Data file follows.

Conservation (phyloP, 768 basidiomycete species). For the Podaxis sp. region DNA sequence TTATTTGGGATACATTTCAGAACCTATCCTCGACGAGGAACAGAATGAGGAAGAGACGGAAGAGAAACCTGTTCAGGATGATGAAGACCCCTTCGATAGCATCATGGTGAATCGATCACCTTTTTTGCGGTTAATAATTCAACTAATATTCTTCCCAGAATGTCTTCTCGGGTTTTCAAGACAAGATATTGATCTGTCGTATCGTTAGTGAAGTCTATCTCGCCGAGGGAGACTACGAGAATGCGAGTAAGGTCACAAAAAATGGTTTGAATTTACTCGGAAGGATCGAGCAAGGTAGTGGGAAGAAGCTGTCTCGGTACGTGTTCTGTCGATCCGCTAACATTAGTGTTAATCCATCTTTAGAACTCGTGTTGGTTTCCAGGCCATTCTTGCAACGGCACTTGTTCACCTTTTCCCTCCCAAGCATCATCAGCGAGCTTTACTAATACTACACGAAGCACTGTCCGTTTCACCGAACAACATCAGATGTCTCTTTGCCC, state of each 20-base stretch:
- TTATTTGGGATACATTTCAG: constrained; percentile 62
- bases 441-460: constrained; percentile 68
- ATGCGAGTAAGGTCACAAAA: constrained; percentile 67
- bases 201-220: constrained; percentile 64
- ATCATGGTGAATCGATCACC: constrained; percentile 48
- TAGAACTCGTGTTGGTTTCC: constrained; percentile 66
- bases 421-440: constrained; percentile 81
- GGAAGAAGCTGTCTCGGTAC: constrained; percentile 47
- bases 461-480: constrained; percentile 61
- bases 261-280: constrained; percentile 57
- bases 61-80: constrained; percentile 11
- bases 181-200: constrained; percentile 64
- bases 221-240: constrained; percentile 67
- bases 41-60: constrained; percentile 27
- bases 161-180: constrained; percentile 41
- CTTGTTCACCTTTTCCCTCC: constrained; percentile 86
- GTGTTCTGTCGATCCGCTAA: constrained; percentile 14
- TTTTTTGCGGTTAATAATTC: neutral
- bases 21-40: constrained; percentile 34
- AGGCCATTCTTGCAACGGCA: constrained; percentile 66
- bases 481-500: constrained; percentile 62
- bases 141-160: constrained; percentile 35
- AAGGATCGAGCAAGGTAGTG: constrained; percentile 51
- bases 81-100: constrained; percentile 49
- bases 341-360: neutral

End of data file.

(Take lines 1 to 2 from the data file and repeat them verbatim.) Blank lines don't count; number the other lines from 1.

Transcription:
Conservation (phyloP, 768 basidiomycete species). For the Podaxis sp. region DNA sequence TTATTTGGGATACATTTCAGAACCTATCCTCGACGAGGAACAGAATGAGGAAGAGACGGAAGAGAAACCTGTTCAGGATGATGAAGACCCCTTCGATAGCATCATGGTGAATCGATCACCTTTTTTGCGGTTAATAATTCAACTAATATTCTTCCCAGAATGTCTTCTCGGGTTTTCAAGACAAGATATTGATCTGTCGTATCGTTAGTGAAGTCTATCTCGCCGAGGGAGACTACGAGAATGCGAGTAAGGTCACAAAAAATGGTTTGAATTTACTCGGAAGGATCGAGCAAGGTAGTGGGAAGAAGCTGTCTCGGTACGTGTTCTGTCGATCCGCTAACATTAGTGTTAATCCATCTTTAGAACTCGTGTTGGTTTCCAGGCCATTCTTGCAACGGCACTTGTTCACCTTTTCCCTCCCAAGCATCATCAGCGAGCTTTACTAATACTACACGAAGCACTGTCCGTTTCACCGAACAACATCAGATGTCTCTTTGCCC, state of each 20-base stretch:
- TTATTTGGGATACATTTCAG: constrained; percentile 62